Fifty-eight years ago today, Kirk Godtfred of Lego filed his patent application on the basic building block, literally, of Lego’s billion dollar private fortune.

Now, here’s the thing: A patent filed 58 years ago is long expired. The then-standard-17-year term ended in 1978. So how is it that Lego is still the only game in town?

Market Leadership & Quality

Lego is the world’s largest toy company. The Danish company’s revenues are $5 billion per year. About 20% of that is profit. It has 12,000 employees.

The company was in business for 40 years before it hit the big time with the plastic bricks for which it is now famous. It immediately jumped into market leadership in that product line. Its first patents gave it exclusivity that protected its front runner position and its prices and margins for decades.

40 years to get going

Lego is highly skilled in the design and manufacture of toys—especially the interlocking plastic building blocks for which it is so well known.

It is famous for quality. Every one of its little bricks has a code inside to identify the mold from which it came, so in the unlikely event of a product defect, the problem can be fixed quickly.

IP is sword and shield of Lego

The House of Lego was built on innovation, market leadership and quality. Intellectual property is its sword and shield.

Did you know that Lego has a competitor? Mega Bloks, which sells blocks at a lower price, is one-tenth the size of Lego. Most people have never heard of it. Lego hazed Mega Bloks severely in court and in the marketplace. You don’t step into the ring with the Champ without taking a few body blows. Mega Bloks survives but it is so far back in the race as to be unnoticed.

Expensive and popular

Kids recognize and ask for the Lego brand. Brand recognition and known quality are two reasons Why Legos Are So Expensive—And So Popular. Lego has gained even more leverage—and created new sales opportunities to new and existing customers—from exclusive movie franchise licensing deals, as explained below.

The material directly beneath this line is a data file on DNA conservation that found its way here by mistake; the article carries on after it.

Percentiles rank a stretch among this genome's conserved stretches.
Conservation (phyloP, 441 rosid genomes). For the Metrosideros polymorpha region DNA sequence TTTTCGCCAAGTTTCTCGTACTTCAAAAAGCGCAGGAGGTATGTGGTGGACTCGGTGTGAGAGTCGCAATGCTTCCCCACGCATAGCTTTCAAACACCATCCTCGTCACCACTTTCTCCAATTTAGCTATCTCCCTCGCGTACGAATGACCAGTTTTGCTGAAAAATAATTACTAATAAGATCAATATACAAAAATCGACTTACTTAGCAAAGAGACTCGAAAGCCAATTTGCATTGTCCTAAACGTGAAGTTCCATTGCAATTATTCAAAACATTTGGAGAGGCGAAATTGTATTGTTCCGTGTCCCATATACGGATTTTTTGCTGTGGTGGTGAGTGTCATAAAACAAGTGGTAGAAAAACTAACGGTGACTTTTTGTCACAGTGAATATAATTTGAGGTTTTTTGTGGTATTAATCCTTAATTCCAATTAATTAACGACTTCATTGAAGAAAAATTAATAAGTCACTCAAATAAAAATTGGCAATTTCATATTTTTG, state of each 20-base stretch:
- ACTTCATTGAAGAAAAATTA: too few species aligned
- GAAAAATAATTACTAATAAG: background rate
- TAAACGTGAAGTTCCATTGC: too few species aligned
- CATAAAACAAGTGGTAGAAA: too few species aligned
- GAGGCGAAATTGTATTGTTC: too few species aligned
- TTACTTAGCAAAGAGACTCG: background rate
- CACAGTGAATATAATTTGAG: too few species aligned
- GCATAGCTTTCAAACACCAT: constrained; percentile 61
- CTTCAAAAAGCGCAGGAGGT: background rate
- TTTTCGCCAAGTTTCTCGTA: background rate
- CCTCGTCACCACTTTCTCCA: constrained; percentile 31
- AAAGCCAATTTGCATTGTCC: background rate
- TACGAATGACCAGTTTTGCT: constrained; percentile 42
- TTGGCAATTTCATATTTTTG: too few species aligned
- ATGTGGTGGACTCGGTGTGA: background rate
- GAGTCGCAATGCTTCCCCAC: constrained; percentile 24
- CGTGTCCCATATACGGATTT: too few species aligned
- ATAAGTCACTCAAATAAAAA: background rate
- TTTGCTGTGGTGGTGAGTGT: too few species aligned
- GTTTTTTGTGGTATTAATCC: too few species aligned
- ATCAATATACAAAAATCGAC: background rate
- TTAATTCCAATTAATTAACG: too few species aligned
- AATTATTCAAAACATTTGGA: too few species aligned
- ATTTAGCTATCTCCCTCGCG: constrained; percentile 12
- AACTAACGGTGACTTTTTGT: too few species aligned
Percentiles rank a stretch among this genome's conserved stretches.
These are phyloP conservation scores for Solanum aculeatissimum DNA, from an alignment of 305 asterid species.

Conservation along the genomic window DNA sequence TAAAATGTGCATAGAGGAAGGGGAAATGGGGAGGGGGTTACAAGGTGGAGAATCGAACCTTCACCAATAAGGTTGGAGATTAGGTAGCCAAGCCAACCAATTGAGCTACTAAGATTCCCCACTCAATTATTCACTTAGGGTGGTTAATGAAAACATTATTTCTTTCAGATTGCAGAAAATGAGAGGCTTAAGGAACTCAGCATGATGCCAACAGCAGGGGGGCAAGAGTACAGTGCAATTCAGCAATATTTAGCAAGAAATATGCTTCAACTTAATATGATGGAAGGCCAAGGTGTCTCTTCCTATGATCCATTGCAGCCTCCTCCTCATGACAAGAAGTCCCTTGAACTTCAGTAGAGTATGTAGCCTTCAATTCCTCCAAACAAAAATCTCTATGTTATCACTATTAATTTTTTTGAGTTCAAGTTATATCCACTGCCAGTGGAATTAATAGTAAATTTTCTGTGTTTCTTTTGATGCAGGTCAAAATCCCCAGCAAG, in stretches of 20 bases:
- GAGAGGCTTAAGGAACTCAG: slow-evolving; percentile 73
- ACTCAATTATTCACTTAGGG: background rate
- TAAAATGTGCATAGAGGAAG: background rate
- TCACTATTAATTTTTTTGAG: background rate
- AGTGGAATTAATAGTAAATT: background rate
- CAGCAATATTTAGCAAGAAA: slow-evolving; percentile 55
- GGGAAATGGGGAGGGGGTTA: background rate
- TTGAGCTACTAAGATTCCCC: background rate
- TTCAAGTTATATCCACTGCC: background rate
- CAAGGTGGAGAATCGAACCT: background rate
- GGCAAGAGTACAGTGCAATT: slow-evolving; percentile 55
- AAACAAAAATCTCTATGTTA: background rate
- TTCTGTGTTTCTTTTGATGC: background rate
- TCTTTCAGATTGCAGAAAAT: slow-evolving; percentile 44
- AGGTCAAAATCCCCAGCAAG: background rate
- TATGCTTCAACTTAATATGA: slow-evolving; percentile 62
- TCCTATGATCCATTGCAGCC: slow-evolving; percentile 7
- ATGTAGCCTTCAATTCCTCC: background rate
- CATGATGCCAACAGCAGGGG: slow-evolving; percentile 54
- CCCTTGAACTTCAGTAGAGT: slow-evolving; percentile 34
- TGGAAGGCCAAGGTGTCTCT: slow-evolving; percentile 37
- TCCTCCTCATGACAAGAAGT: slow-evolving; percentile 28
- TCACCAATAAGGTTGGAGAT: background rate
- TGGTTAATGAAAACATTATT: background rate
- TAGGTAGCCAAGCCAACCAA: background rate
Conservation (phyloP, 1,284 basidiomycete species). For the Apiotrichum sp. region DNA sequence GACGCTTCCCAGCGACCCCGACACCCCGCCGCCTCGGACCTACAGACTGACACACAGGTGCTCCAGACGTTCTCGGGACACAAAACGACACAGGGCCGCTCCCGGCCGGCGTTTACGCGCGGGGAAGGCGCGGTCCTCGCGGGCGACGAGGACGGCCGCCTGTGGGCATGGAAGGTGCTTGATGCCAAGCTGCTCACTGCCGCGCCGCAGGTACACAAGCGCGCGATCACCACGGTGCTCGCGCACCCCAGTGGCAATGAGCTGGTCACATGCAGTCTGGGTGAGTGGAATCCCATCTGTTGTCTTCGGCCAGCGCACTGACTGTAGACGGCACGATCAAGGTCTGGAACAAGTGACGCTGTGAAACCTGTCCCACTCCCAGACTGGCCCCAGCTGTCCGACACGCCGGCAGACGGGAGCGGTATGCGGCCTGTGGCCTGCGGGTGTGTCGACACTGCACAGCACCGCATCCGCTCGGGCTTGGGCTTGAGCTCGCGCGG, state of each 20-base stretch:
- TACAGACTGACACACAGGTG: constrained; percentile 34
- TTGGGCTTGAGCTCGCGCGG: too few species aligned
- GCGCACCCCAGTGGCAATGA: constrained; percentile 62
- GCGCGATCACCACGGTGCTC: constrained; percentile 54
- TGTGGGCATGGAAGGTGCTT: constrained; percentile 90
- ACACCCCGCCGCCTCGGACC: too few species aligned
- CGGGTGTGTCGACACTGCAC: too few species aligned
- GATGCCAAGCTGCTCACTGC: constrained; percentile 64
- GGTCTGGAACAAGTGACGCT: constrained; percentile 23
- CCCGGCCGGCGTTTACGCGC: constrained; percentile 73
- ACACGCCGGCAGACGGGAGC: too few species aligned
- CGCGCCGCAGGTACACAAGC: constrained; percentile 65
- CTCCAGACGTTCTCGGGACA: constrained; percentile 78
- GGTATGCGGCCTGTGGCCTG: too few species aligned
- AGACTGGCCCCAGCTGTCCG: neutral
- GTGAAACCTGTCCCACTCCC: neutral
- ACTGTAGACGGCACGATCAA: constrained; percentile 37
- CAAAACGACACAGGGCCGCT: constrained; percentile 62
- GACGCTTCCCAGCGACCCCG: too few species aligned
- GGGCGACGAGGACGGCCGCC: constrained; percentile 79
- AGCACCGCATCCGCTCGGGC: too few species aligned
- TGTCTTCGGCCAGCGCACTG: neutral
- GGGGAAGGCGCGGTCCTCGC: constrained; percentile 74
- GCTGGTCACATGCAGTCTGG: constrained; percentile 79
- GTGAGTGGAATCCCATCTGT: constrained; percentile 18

Oh, to be sure, not everyone loves Lego. If you’ve paid the better part of $100 for a small box of little bricks or a few hundred dollars for a larger or more popular set, you might harbor some resentment, too.


United States Patent 3,005,282, titled “Toy Building Brick,” was filed on January 28, 1958.

1958 was year of invention

In 1958, Eisenhower was President. Nikita Khrushchev became Premier of the Soviet Union. Charles de Gaulle became Prime Minister of France. The first passenger jets took off, a few of them on new Transatlantic routes. NASA was formed, and the first U.S. satellite was launched. The computer chip, the modem, and the TV remote control were invented. The Great Chinese Famine began—in three years it would cause the death of nearly 30 million people through a combination of natural disasters and poor planning. See What Happened in 1958.

The Lego ‘282 patent issued some three years later in October 1961.

Don’t stop with one patent

Lego didn’t file just one patent. It filed several in its first several years of modern era Lego-block business. The last of its basic patents expired in 1989. It also has patented many improvements and designs, almost 1,000 worldwide to date, and hundreds more are pending. See for yourself: Visit Google’s advanced patent search tool. Search for Lego in the “assignee” field.